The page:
AstraZeneca Plc lost a U.S. appeals court bid to protect its best-selling drug, Crestor, from generic competition until as late as 2021.
A judge was correct to dismiss AstraZeneca’s lawsuits against Teva Pharmaceutical Industries Ltd. and other generic-drug makers over patents on the cholesterol drug that expire in 2018 and 2021, the U.S. Court of Appeals for the Federal Circuit in Washington said today. The court is still considering the validity of the main patent on Crestor, which expires in 2016.
Crestor generated $6.6 billion in sales last year for London-based AstraZeneca, almost 20 percent of the company’s total revenue. The two patents cover methods of using the active ingredient rosuvastatin calcium for certain types of patients.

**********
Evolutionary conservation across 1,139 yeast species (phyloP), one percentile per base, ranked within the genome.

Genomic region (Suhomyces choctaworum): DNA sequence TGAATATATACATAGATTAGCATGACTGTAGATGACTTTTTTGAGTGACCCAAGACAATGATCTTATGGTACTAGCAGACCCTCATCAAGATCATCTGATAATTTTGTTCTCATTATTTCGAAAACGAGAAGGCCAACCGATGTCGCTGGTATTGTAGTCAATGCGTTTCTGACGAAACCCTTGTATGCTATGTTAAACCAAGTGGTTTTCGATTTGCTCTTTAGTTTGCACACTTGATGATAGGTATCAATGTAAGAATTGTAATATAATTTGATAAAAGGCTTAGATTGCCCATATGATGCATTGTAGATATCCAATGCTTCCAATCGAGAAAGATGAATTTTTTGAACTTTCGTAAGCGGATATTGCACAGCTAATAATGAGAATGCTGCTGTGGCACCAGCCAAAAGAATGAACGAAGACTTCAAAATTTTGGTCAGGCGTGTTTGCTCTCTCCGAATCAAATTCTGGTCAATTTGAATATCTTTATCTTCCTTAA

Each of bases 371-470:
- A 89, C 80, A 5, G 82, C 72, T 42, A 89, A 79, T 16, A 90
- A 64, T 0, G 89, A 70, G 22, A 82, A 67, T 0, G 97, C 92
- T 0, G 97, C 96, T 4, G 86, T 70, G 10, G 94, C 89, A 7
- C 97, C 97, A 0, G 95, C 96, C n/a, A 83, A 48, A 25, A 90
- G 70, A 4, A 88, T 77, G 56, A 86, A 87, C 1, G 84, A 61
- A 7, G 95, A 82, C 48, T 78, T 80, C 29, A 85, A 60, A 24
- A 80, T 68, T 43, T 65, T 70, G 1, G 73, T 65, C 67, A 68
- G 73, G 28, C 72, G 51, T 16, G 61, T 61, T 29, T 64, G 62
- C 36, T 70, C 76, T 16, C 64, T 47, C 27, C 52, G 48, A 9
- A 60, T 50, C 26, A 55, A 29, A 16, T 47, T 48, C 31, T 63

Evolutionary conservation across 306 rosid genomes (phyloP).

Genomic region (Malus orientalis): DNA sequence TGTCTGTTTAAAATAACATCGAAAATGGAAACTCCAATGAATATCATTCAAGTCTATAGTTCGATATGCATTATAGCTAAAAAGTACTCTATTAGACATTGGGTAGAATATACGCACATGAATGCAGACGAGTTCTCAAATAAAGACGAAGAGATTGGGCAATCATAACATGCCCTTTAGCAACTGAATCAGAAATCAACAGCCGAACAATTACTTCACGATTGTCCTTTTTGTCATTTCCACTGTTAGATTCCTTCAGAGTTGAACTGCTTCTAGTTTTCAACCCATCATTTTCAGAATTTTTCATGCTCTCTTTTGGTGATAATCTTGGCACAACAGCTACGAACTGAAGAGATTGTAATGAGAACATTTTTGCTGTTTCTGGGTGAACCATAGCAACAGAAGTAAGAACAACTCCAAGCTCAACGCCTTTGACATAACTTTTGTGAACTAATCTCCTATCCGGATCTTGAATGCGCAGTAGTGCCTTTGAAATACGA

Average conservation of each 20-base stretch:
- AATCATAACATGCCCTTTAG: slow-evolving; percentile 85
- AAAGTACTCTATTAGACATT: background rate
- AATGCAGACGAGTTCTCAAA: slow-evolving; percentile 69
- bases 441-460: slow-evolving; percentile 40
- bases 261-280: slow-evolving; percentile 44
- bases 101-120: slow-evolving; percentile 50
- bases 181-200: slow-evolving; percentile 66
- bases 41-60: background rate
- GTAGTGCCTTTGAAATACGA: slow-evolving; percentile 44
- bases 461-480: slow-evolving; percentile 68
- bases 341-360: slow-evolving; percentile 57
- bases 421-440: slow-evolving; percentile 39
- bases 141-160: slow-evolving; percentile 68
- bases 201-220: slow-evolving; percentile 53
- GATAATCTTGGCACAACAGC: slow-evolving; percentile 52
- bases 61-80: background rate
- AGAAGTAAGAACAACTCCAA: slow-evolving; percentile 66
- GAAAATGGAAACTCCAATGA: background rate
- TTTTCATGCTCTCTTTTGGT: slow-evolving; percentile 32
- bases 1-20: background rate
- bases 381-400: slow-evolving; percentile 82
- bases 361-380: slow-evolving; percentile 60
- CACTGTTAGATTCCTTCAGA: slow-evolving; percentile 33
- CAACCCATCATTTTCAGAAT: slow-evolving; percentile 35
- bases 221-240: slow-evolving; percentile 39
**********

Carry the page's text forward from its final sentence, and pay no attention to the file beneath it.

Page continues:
The generic-drug companies had sought approval to sell copycat medicine only for treatments not covered by the patents. The appeals court ruled that, based on that pledge, AstraZeneca didn’t have the right to sue to block the competition.
AstraZeneca sued over the 2018 and 2021 patents after winning a ruling that upheld the validity of the 2016 patent, which covers the main compound of the drug. Arguments on the compound patent case were heard in October.
In addition to Petah Tikva, Israel-based Teva, the world’s biggest generic-drug maker, the other companies sued include Apotex Inc., Aurobindo Pharma Ltd., Cobalt Pharmaceuticals Inc., Mylan Inc., Par Pharmaceutical Cos. and Sun Pharmaceutical Industries Ltd.
The case is AstraZeneca Pharmaceuticals LP v. Apotex Corp., 2011-1182, -1183, -1184, 1185, -1186, -1187, -1188, -1189, and -1190, U.S. Court of Appeals for the Federal Circuit (Washington. The lower court case is AstraZeneca Pharmaceuticals LP v. Apotex Corp., 10-338, U.S. District Court for the District of Delaware (Wilmington).